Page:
United States of bad hygiene and habits

United States of bad hygiene and habits
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Do you always wash your hands after going to the bathroom? Really? And ever had those days where you feel the shower can be skipped? Well it turns out you’re not alone – millions of Americans skip showers every day and in the rising heat, some of us are starting to notice.

This article looks at the habits of every-day Americans, from basic cleanliness and the places people choose to relieve themselves through to spitting in the street, you’ll may be surprised at how many people do so many uncivilized things.

Washing hands after using the bathroom

Experts state that washing your hands after going to the bathroom and washing food before preparation is a top way to cut out germs, bacteria and viruses that can easily spread and cause nasty illnesses such as gastroenteritis.
But how many of us just can’t be bothered all the time?

Asked how often they wash their hands after using their own bathroom at home, two in five (38%) people admit to not washing their hands all of the time. 3% even admit to never washing their hands.

The worst offenders here are men and younger people. 4% of men admit to never washing their hands at home compared with just 1% of women. Almost half (46%) of millennials do not wash their hands all the time compared with 29% of those aged 55 or over. And while this may shock – one in four (24%) Americans don’t wash their hands all the time after using a public toilet. This rises to 29% of men (compared with 19% of women) and one in three (33%) people aged between 18 and 34.

Urination

And while we’re on the subject of bathrooms, it seems many Americans look to places other than the toilet to relieve themselves.

Two in three (62%) of Americans have urinated in a shower. Of those, one in five (21%) do it every, or most of the times they shower.

While 18 to 34 year olds are not much more likely to pee in the shower (63% compared with 61% of those aged 55 or over), those that do seem to make a habit of it - 33% doing so all or most of the times they shower compared with 10% of the older generations.

It seems that money can’t buy manners as likelihood to have peed in a shower increases with household income – from 60% of those earning less than $40,000 a year to 69% of those earning more than $80,000.

While men and women are quite evenly split as to ever having let go in the shower, men are far more likely to have chosen other adventurous places for relief. Almost three in four (71%) men have gone in a bush or tree in a non-residential area compared with 36% of women; 41% in the sea (37% of women); 50% in their own yard (12% women) and 32% in the street (6% of women).

One in five people (20%) have chosen to go in a bath.

In which of the following places, if any, have you ever urinated?

Base: All US adults n=1,169

Bathing / showering

Still looking at bathroom habits, we were curious to find out how often the average American showered or bathed.

In all, two in three (66%) of people shower once a day or more, leaving one in three who wash this way less often.

Those most likely to shower once a day or more include those on higher incomes (77% of those earning more than $80,000 a year), divorced people (74%) and those in the South (71%).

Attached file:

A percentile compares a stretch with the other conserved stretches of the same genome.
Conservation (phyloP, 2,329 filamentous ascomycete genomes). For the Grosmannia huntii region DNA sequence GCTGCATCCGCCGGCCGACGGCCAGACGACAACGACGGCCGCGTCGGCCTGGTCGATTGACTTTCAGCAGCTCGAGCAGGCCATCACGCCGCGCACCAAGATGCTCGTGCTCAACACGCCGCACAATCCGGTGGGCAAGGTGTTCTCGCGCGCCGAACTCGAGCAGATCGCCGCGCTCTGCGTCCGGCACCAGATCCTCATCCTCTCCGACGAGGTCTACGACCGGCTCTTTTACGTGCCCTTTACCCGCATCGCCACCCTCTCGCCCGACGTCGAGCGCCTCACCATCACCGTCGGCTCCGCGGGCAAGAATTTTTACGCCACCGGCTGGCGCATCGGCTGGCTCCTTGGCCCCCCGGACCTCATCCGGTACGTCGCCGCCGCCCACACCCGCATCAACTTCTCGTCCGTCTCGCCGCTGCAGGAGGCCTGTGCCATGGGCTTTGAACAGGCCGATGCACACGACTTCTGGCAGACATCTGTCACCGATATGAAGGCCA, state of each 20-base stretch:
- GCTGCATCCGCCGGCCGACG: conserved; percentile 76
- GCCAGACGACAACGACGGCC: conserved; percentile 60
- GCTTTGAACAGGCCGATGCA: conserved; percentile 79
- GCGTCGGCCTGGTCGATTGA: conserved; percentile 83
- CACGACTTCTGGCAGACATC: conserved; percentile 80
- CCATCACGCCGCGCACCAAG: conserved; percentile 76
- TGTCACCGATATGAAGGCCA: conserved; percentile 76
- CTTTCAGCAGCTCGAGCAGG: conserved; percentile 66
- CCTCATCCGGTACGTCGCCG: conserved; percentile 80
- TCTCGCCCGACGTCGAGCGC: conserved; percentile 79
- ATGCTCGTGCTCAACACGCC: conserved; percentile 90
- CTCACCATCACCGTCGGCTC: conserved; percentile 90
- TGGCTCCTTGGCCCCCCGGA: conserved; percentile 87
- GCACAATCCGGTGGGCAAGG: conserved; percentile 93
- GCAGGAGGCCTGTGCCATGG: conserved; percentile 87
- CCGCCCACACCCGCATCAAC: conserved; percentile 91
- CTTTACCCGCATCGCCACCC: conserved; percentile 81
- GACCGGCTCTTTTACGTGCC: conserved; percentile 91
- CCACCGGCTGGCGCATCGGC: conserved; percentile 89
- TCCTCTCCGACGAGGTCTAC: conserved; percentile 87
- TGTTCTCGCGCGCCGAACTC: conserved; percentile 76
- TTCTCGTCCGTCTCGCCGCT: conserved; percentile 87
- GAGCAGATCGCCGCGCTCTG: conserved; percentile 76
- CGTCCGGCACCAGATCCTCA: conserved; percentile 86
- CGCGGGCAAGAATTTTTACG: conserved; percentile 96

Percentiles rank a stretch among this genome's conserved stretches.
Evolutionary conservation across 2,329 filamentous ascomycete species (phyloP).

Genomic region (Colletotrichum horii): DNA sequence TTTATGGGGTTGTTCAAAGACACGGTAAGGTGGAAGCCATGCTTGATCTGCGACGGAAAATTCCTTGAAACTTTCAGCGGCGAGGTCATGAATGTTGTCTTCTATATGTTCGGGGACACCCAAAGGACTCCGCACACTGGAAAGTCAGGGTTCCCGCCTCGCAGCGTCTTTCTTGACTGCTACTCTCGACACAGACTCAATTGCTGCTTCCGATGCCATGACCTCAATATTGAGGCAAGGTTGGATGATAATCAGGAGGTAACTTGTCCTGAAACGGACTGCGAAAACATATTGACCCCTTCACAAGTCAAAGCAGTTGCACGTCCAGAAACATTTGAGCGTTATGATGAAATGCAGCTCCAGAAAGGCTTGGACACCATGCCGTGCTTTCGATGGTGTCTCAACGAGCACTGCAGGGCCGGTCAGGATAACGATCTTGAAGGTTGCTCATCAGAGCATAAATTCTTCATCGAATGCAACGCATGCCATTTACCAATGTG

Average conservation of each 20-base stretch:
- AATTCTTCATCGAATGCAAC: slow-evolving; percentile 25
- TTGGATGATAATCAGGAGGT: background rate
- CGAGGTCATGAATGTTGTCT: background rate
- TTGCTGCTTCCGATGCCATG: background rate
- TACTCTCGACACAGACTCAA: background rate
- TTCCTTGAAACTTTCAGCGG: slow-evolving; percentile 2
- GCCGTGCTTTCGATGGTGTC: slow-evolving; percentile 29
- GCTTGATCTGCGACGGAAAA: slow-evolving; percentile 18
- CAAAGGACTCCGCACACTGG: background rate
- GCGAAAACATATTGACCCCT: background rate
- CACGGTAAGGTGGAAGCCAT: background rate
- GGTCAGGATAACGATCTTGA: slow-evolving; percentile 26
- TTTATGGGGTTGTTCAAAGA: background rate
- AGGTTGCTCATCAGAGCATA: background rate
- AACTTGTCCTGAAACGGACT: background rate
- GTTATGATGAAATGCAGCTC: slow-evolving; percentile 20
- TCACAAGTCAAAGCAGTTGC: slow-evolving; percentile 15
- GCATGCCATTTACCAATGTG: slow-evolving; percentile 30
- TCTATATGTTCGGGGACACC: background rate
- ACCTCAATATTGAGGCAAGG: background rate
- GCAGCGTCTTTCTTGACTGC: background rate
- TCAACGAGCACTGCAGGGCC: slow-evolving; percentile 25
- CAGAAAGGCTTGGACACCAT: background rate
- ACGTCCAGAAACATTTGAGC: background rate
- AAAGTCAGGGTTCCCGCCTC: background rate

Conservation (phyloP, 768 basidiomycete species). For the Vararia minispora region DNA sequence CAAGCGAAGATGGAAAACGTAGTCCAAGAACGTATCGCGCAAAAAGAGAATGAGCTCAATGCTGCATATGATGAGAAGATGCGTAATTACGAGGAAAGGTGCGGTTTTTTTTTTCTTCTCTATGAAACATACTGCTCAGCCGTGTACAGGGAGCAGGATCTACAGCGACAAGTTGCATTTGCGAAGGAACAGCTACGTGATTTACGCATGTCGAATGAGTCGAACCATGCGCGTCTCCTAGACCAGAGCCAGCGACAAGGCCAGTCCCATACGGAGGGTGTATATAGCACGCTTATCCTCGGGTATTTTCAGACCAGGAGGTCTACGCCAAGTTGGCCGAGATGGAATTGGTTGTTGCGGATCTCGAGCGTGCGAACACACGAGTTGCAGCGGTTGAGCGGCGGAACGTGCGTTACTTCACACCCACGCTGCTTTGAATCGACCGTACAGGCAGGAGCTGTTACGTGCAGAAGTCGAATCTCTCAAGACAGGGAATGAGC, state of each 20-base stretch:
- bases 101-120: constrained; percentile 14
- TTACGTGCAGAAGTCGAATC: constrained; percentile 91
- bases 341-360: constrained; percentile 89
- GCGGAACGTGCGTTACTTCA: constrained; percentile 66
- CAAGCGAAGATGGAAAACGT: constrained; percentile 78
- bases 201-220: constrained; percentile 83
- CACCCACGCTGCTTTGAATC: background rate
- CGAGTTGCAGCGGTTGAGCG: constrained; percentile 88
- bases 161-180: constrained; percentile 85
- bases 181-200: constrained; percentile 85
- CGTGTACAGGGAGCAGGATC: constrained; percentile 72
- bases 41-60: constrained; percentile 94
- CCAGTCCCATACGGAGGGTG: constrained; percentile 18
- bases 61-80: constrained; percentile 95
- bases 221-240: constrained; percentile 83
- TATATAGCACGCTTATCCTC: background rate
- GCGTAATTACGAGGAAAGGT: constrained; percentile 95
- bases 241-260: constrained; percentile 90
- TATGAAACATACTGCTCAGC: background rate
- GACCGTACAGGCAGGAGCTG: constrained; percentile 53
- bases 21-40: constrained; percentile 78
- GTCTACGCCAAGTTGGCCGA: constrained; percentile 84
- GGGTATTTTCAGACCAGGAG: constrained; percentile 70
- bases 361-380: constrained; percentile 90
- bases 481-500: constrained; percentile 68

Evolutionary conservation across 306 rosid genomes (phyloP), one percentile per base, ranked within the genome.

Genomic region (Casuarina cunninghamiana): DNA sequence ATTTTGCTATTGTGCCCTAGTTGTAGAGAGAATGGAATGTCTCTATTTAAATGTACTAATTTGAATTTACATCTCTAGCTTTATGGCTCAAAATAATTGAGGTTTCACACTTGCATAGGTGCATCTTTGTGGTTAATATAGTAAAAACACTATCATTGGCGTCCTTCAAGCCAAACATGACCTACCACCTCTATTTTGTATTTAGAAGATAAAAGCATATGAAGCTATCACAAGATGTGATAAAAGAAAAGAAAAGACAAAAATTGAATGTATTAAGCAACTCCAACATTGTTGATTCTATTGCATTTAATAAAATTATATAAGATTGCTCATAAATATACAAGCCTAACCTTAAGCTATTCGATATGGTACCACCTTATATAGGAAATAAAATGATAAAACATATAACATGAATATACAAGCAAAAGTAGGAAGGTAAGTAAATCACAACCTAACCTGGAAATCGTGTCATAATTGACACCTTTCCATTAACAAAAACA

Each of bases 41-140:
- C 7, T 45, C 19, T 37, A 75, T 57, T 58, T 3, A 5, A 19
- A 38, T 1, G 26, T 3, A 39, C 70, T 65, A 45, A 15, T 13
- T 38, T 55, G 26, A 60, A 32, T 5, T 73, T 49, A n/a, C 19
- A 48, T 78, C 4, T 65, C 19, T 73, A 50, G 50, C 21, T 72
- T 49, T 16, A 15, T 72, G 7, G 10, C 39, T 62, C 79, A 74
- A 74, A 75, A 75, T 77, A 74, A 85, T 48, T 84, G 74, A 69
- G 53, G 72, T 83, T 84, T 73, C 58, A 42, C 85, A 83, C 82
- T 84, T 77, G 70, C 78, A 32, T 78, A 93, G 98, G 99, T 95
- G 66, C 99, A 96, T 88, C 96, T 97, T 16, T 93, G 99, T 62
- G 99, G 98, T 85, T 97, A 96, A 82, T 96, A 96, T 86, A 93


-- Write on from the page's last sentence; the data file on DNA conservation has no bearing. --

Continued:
Women are more likely to shower or bathe less than once a day (38% compared with 29% of men), they are more likely to shower every other day (23% of women doing this compared with 14% of men). Men are most likely to say they never shower or bathe – 3% saying so (compared with 0% of women).

Other people likely to say they never shower or bathe include those in the West (4%) and those aged 18 to 34 (3%).

On the other end of the scale, those aged 18 to 34 are also the most likely to shower or bathe twice a day or more (15% compared with 4% of those aged 55+). Democrats are the most likely of voters to shower more than once a day (10%), followed by those who vote for Independents (8%). Just 4% of Republicans do this more than once a day.

On average, how often do you shower or bathe, if at all?

Base: All US adults n=1,169

Bad Habits

Thinking outside of the bathroom and looking at bad habits more generally, there are big divisions between men and women in habits which could be considered as negative.

Men are more likely to admit to having picked their nose in the last year (46% compared with 37% of women); to have passed gas around others (41% compared with 30% of women); to have spit in the street (35% compared with 11%); and to have slurped when eating soup (22% compared with 15%).

Women are no angels themselves though. Half (53%) admit to having laughed loudly in the last year (45% of men); 54% chew gum (40%); 43% mutter to themselves (36%); and 42% talk to someone while watching a film (28% of men).

Which, if any, of the following things do you do at least once a year? (By gender)

Base: All US adults n=1,169

Younger people are more likely to admit to almost every potentially bad habit compared with those aged 55 or over.

There is a big regional division too - people in the Midwest are more likely than any other part of America to have any of these habits, with nearly half having picked their nose in the past year (47%); pass gas in company (46%); mutter to themselves (46%); burp so others can hear (30%); and slurp when eating soup (22%).

For further information about poll results, and for details about methodology and omnibus services, please email omnibus.us@yougov.com.

Find the full results here.

Image courtesy of Getty